By Jason Cruz
Northwest Asian Weekly
Welcome to another edition of The Layup Drill. This month, we look at two teens on their way up and a basketball numbers guy on the way to the Bay Area.
Teen tennis phenom must make a choice
Southern California native Claire Liu made waves this summer when she became the first U.S. junior to win at Wimbledon in 25 years. The 17-year-old faces a decision as to whether to turn pro or go to college. As the number 1 junior in the world, the choice will be tough.
Liu has excelled in tennis at a young age. Her parents had never seen tennis prior to coming to the United States from China. They participated in a recreational league and brought Liu along. She did not begin taking tennis lessons until she was 5 years old. Less than 10 years later at age 14, she won a Pro Circuit title to be the youngest woman to win a pro tournament since Anna
Kournikova. At 15, she made the final round of qualifying for the U.S. Open. Still a teen, it’s clear that Liu would have no problem playing against other professional competitors of any age.
While she may be seen as a tennis prodigy, her ascension is nothing like most young tennis players. She was not sent away to play tennis or go to a tennis academy. In fact, she still lives with her parents. She grew up in Thousand Oaks, Calif. and trains at the United States Tennis Association in Carson. Despite being over 50 miles away from her home, Liu’s mom drives her back and forth to train daily.
Liu’s path to tennis stardom is not a traditional one. Her parents do not have an athletic background — they are both chemists. She is not represented by an agent or accompanied by handlers when she plays in tournaments. Her family values education and Liu admits to thinking about college. But her improvement on the court has made going to college a direction to go after a career in tennis. Many of the young players with whom she competes and trains with have already turned pro, and a choice to head to college may stave off competition for a while. It would also take away from her earnings potential as a tennis player.
However, coaches noted her gift and tennis acumen at a young age. She also honed her knowledge of the sport by reading a lot of books authored by tennis legends like Pete Sampras, Tracy Austin, and Michael Chang. The family has become friends with Carl Chang, the brother and former coach of Michael.
In late August, Liu lost in an early round singles match against Duan Yingying of China in the U.S. Open during the first week of the tournament in New York. She also lost in the round of 64 in doubles competition. With the losses, this might cause Liu to reconsider once again whether to go to college or turn pro.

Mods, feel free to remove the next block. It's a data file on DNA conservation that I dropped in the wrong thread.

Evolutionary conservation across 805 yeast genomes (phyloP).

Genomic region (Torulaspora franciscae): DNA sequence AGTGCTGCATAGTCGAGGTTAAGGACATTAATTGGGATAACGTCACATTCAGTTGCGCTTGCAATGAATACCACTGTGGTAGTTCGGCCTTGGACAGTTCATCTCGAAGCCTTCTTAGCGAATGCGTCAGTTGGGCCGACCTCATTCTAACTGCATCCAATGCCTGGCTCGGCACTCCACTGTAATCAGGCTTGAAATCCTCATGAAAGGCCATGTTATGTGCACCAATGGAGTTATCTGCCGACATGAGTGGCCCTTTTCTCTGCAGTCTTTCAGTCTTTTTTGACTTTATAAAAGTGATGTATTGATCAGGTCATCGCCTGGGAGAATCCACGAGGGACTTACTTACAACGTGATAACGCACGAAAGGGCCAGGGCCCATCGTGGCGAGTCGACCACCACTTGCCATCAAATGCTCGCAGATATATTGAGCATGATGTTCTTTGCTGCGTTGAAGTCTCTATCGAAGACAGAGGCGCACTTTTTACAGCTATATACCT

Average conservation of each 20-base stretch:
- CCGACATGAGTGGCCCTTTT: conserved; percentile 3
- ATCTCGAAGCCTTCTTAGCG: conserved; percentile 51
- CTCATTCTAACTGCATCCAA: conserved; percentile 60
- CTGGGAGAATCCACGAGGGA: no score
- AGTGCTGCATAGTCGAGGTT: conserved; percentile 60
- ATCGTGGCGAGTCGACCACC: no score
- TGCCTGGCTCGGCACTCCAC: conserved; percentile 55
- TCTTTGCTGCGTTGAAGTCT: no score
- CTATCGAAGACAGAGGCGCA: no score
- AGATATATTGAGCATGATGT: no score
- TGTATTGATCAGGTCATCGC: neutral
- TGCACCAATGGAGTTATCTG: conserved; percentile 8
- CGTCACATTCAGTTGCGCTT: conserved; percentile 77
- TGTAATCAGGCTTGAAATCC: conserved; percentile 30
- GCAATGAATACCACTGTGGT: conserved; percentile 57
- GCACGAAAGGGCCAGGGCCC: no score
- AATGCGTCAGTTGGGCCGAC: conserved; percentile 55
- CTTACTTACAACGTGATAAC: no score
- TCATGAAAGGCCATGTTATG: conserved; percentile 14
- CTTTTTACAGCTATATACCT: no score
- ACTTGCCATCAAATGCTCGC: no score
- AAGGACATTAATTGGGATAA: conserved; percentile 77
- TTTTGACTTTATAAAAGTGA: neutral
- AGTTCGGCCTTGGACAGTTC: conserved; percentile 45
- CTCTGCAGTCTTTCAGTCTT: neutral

At 5 feet 6 inches tall, Liu is not an imposing figure on the court. Yet, her grounded nature seems to allude to the fact that she is her own person and will make the best decision for her future.
High school sophomore lands college baseball scholarship
Eastside Catholic High School’s Kenji Suzuki has verbally committed to play baseball at Clemson University in South Carolina. Just an incoming sophomore in high school, Suzuki is an infielder for the Crusaders. Since Suzuki is not a senior yet, he can give only a verbal commitment and cannot file the necessary paperwork to make it official. He called Clemson his “dream school.”
Suzuki garnered nationwide attention playing in club games and appearing in Perfect Game amateur tournaments. This past summer, he was a standout at the Perfect Game 15U World Series in Cartersville, Ga. The tournament praised Suzuki, “The 6-foot, 180-pound Washington native showed quality actions out at shortstop with smoothness to his hands and the ability to range to both sides well. He made a couple of twitchy plays that highlighted his athleticism and warrants more looks at the position.”
While he may not be heading to college until 2020, Suzuki received interest in schools all over the country, including TCU, Arizona, Arizona State, Virginia, North Carolina, Southern Cal, LSU, and Oregon State.
At age 16, Suzuki has made an impression with college baseball coaches and already has a college choice even before he has a driver’s license.
Former UW basketball analytics head moves to Bay Area
Pabail Sidhu did not make his name on the court, but with numbers. The former basketball analytics guru for the University of Washington (UW), Sidhu has landed a position doing sports statistics with the NBA World Champions Golden State Warriors.
Not only do coaches evaluate athlete talent, they now are seeking statistical analysis from people like Sidhu. Many professional teams have adopted to evaluating statistics and numbers in order to make their teams better on the court. Sidhu was the first hire in collegiate athletics to do sports analytics and data analysis on a full-time basis.
Sidhu crunched numbers during Husky men’s basketball games and provided real-time analytics to help the coaching staff during games.
Sidhu is admittedly a basketball junkie. A graduate of the UW, he first worked with the UW Athletic Department, but his passion for basketball led him to become the Director of Basketball Strategies for Coach Lorenzo Romar. Holding that post for five years, Sidhu moves to the Bay Area to work with the likes of Steph Curry and Klay Thompson. Sidhu will work in the front office and focus on long-term projects centered around player and team evaluations. He told the Tacoma News Tribune, “I’ll kind of be creating my own work as I go.” He started his job in late June working with the Warriors in preparing for the 2017 NBA draft. ■
Jason can be reached at firstname.lastname@example.org.